Reviews Gnarls Barkley St. Elsewhere

Gnarls Barkley

St. Elsewhere

Six months later... what can I possibly say about St. Elsewhere that hasn't already been ejaculated from the unnecessarily verbose ink-members of numerous self-indulgent online music critics? Yes, it's the best album of the year; it rests securely in the top-ten for this decade. It has been praised by critics, certified platinum, and can easily be found on the iPods of frat-boys and sorority girls - although they probably didn't pay for it. It would be safe to say that Gnarls Barkley single-handedly reinvigorated my faith in modern mainstream music. Yeah, I kind of like it.

Just in case you have been living under a rock for the past half-year, Gnarls Barkley is the result of a collaboration between Cee-Lo Green and Danger Mouse. In the 90's, Cee-Lo was one-fourth of the Atlanta hip-hop group Goodie Mob. After leaving the group in 1999, he released two flamboyantly experimental solo albums. Danger Mouse, a DJ/producer from Baltimore, was best known for his Jay Z/Beatles mash-up masterpiece (has anyone coined the term "mash-terpiece"?) The Grey Album as well as his work with MF Doom. The resulting album is nothing less than thirty-seven minutes of pure joy.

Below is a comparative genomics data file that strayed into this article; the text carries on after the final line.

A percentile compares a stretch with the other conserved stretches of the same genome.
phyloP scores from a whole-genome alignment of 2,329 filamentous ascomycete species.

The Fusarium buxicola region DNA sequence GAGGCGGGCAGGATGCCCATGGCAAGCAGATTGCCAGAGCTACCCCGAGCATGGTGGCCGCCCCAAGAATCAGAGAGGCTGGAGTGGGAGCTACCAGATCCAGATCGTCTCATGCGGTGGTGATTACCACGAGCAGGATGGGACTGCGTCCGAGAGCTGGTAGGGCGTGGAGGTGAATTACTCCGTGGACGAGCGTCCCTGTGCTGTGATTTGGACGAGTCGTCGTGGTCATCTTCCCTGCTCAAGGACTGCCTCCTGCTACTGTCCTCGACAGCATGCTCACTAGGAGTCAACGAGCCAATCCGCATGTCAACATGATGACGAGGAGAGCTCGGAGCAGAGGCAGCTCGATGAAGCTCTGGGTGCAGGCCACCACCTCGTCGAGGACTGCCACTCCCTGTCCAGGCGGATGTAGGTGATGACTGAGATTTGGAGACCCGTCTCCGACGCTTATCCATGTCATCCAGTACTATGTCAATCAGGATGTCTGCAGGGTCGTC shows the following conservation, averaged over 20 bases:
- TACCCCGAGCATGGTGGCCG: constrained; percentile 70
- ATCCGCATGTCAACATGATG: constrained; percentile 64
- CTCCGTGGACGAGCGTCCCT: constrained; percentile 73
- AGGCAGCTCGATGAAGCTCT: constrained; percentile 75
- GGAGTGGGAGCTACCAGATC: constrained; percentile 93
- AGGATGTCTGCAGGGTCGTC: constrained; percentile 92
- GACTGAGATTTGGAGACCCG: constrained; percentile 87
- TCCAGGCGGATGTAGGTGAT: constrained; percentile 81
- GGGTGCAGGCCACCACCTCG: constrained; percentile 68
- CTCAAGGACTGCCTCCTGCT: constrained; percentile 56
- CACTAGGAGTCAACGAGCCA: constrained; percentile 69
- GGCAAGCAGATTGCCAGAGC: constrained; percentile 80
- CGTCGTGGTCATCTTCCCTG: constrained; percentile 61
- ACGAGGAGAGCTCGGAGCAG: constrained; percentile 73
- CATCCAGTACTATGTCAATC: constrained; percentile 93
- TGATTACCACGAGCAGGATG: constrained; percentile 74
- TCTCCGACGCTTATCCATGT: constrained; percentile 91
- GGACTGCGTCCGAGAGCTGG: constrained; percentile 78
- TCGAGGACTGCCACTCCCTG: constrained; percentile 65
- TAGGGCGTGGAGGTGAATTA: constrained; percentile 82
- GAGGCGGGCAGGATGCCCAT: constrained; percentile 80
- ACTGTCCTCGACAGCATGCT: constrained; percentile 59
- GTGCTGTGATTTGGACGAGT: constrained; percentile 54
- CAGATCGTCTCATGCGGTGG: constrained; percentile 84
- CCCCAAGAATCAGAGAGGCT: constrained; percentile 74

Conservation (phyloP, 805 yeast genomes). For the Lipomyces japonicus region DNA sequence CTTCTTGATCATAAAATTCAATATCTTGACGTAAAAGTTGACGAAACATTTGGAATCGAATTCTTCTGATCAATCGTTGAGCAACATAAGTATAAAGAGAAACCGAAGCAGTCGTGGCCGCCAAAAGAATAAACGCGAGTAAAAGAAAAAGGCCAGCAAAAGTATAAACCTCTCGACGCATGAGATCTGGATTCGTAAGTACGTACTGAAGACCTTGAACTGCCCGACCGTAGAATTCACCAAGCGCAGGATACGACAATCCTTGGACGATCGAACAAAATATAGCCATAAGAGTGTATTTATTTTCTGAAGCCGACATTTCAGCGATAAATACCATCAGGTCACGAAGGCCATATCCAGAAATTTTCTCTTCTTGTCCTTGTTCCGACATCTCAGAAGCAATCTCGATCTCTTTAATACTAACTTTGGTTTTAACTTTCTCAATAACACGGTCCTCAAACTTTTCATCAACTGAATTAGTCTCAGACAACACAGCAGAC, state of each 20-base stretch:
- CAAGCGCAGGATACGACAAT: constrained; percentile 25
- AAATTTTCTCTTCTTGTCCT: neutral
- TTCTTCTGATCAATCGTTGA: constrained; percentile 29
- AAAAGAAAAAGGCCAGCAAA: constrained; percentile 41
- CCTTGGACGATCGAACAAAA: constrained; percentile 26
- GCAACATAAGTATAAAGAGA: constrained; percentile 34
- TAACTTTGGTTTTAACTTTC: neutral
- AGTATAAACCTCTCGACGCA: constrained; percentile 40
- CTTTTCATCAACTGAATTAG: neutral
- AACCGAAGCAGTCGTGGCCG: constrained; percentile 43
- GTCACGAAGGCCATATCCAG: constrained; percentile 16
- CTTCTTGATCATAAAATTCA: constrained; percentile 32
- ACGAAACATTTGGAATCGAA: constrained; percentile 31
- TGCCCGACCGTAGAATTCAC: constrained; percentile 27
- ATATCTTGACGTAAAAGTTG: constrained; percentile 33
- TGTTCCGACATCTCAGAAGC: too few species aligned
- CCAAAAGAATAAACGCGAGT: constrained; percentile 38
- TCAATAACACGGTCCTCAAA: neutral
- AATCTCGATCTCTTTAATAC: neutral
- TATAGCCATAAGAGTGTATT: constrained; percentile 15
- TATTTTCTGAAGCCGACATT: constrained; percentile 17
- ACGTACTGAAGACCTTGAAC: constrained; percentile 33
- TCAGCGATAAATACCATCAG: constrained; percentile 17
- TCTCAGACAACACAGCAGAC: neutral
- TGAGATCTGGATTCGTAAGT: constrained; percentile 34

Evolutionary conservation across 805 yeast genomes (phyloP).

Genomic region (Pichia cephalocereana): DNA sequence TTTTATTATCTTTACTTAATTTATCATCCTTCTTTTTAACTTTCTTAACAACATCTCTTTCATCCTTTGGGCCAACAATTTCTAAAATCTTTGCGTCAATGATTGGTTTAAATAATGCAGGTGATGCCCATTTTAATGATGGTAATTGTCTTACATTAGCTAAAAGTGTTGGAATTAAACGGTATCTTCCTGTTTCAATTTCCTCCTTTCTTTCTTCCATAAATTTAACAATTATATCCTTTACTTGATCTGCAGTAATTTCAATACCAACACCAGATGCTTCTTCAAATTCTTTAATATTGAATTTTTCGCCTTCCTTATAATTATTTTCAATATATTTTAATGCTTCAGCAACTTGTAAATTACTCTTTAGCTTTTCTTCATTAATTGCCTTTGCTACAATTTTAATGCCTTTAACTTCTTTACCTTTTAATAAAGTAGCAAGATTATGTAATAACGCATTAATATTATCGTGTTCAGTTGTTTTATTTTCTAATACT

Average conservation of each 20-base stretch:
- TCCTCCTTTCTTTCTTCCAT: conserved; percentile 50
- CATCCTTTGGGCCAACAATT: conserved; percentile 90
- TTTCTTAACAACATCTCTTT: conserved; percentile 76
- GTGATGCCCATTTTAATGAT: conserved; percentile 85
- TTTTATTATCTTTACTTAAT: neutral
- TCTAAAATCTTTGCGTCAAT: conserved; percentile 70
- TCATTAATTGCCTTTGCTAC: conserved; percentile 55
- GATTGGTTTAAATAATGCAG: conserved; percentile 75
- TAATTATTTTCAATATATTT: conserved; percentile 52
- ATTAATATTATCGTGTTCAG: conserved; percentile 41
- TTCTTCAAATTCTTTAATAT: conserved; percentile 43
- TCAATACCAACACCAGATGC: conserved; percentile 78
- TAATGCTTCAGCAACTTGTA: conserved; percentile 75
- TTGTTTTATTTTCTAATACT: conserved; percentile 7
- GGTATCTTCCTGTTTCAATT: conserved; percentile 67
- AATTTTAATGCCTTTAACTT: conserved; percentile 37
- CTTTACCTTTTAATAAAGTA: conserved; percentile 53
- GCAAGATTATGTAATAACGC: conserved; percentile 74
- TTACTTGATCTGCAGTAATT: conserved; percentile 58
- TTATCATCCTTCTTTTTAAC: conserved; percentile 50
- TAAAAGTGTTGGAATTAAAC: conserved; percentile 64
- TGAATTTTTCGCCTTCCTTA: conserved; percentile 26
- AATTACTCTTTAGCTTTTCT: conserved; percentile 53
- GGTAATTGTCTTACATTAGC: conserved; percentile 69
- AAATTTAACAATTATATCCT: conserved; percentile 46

St. Elsewhere is consistently whimsical, playfully innovative, and impressively varied. "Crazy," the duo's first and most successful single, is driven by Cee-Lo 's soaring vocal performance and incorporates a sample from an old spaghetti Western. The second single, "Smiley Faces," bounces around with a classic Motown quality that Mr. Green happily embraces with his equally enthusiastic contribution. The remainder of the album exists in various combinations and dissections of the previous descriptions. As the album's producer, Danger Mouse provides a highly stylized sound that maintains an equal level of modesty. This combination of energy, innovation, and production gives St. Elsewhere a classic quality that appears to predict its own future reputation.

So, six months later and rapidly approaching the end of 2006, St. Elsewhere remains unchallenged as my favorite album of the year. I do find it truly bizarre that the album that has made me excited about music again is also a platinum-selling, major label release. Could this be a sign of things to come, or merely a rare occurrence intended to keep skeptics like me on their toes?

9.8 / 10Steven Ivy
Radio K 2
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9.8 / 10

9.8 / 10

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